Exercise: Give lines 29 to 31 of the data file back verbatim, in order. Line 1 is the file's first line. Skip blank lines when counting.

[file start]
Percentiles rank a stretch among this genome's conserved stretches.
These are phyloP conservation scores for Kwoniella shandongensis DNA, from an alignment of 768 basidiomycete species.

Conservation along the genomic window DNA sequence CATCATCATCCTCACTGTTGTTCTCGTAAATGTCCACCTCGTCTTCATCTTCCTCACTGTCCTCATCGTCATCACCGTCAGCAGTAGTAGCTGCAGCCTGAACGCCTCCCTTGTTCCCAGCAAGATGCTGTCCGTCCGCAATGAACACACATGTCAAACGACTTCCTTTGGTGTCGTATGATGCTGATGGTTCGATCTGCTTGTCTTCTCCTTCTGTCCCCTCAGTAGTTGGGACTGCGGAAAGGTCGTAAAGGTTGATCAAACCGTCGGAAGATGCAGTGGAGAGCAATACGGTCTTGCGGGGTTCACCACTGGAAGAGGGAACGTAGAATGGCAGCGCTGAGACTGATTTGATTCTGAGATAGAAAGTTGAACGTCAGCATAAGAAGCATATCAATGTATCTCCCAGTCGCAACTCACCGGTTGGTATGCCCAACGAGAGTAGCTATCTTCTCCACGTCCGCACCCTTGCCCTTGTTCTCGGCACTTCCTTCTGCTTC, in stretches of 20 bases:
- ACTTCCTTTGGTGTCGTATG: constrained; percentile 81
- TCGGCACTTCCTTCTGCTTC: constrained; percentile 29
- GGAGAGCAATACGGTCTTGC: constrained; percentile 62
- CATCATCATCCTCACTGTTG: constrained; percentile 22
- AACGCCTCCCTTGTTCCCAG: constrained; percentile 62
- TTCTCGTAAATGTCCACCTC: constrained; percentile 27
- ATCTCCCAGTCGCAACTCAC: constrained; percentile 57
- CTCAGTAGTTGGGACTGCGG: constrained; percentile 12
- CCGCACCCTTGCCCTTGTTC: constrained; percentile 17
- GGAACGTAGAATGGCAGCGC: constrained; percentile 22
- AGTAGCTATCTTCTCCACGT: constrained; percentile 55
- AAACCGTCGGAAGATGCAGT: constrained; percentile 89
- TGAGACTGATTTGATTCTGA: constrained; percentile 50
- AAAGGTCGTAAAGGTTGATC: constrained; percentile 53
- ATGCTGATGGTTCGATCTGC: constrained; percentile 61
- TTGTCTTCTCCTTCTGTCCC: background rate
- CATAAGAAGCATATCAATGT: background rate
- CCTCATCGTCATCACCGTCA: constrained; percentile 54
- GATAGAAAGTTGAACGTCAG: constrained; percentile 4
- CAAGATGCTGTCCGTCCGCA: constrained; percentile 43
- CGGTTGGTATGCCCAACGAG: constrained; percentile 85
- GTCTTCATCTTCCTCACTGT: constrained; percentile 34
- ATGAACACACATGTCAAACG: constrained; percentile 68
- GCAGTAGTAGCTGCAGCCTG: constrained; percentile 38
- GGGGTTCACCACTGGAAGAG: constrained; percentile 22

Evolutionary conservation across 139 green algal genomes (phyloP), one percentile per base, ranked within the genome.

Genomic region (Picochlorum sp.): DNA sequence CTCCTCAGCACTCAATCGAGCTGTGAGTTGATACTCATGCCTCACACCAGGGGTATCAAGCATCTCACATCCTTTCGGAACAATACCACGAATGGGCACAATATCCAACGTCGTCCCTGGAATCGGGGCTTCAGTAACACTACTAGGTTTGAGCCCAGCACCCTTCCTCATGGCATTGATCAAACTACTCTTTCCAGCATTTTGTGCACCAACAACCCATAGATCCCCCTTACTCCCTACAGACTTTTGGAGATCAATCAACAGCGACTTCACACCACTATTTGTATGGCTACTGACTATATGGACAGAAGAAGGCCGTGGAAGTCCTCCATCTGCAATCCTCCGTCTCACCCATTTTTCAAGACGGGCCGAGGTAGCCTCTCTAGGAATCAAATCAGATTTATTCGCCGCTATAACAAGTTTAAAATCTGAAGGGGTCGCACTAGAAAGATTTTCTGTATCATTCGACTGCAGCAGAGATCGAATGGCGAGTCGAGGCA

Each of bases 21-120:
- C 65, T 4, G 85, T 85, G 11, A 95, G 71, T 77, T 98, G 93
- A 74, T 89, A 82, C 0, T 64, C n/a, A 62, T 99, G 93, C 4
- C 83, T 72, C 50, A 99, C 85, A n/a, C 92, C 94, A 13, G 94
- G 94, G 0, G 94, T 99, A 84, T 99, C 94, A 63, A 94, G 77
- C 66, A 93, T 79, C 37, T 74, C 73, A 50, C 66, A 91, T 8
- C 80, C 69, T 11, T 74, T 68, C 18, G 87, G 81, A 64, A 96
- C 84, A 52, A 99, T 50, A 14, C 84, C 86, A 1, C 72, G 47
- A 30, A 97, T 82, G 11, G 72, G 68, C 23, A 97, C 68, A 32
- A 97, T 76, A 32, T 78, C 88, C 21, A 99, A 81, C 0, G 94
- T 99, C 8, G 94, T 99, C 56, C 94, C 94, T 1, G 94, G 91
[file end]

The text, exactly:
Evolutionary conservation across 139 green algal genomes (phyloP), one percentile per base, ranked within the genome.

Genomic region (Picochlorum sp.): DNA sequence CTCCTCAGCACTCAATCGAGCTGTGAGTTGATACTCATGCCTCACACCAGGGGTATCAAGCATCTCACATCCTTTCGGAACAATACCACGAATGGGCACAATATCCAACGTCGTCCCTGGAATCGGGGCTTCAGTAACACTACTAGGTTTGAGCCCAGCACCCTTCCTCATGGCATTGATCAAACTACTCTTTCCAGCATTTTGTGCACCAACAACCCATAGATCCCCCTTACTCCCTACAGACTTTTGGAGATCAATCAACAGCGACTTCACACCACTATTTGTATGGCTACTGACTATATGGACAGAAGAAGGCCGTGGAAGTCCTCCATCTGCAATCCTCCGTCTCACCCATTTTTCAAGACGGGCCGAGGTAGCCTCTCTAGGAATCAAATCAGATTTATTCGCCGCTATAACAAGTTTAAAATCTGAAGGGGTCGCACTAGAAAGATTTTCTGTATCATTCGACTGCAGCAGAGATCGAATGGCGAGTCGAGGCA

Each of bases 21-120: